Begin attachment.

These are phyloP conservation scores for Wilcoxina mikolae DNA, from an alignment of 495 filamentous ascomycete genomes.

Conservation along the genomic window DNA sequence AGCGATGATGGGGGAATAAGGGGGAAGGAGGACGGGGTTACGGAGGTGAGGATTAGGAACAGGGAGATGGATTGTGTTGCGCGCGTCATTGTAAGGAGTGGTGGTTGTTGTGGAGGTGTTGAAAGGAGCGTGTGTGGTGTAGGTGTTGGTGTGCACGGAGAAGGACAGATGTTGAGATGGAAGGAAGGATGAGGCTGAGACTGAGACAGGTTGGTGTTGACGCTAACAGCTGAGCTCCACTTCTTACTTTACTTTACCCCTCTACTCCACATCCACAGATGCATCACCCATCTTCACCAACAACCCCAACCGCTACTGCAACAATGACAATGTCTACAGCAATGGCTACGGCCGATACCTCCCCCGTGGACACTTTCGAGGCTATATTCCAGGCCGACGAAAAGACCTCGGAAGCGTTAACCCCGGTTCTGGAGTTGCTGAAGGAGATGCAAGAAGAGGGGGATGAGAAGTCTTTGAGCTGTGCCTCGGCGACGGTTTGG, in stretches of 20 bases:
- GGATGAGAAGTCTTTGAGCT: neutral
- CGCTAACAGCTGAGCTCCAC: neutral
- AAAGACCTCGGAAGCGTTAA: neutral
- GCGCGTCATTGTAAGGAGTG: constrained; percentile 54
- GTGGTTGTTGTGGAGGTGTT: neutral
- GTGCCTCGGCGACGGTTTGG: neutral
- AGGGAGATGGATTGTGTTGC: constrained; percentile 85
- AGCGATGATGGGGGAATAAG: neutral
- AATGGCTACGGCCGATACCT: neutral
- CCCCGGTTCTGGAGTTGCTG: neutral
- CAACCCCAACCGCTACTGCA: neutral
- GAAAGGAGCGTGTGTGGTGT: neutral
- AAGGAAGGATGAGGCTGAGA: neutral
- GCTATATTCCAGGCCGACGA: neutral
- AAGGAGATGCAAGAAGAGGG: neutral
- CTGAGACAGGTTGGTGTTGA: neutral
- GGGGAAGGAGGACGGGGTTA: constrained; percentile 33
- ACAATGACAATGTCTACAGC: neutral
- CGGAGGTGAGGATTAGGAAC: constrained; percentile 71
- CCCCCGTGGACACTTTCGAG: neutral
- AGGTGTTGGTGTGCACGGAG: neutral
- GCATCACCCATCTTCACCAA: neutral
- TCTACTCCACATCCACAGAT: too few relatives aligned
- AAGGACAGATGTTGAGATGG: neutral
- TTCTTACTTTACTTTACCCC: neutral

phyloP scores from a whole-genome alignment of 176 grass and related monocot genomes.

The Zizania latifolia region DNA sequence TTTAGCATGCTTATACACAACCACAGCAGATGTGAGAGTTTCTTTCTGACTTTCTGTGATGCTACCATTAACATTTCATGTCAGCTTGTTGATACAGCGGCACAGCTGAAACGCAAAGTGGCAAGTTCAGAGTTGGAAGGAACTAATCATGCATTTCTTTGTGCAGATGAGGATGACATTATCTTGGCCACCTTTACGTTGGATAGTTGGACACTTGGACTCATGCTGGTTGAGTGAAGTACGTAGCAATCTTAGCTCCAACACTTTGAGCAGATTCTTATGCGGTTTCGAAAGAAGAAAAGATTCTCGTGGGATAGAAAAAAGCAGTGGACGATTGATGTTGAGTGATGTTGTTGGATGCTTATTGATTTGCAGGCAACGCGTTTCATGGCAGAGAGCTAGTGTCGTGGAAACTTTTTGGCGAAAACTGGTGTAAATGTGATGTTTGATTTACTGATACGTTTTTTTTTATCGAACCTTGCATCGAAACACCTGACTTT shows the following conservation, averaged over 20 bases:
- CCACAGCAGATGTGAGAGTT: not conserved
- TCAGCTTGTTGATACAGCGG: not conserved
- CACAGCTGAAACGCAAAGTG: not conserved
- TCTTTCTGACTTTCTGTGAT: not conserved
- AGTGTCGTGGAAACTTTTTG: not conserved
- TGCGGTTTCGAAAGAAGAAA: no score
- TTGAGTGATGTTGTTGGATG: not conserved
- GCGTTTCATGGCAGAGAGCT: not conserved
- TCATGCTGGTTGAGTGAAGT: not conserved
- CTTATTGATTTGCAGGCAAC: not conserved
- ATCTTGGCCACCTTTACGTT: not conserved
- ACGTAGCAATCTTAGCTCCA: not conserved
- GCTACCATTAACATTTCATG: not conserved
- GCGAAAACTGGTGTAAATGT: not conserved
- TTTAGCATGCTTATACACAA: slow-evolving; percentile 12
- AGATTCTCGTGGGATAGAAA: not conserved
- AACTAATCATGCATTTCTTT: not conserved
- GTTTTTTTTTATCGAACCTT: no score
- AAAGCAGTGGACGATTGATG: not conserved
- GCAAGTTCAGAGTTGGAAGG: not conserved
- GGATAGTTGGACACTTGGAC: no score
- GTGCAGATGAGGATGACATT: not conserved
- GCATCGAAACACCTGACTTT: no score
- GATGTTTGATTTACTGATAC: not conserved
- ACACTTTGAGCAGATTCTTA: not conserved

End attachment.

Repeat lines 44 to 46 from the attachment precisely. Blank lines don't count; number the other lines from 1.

- TTTAGCATGCTTATACACAA: slow-evolving; percentile 12
- AGATTCTCGTGGGATAGAAA: not conserved
- AACTAATCATGCATTTCTTT: not conserved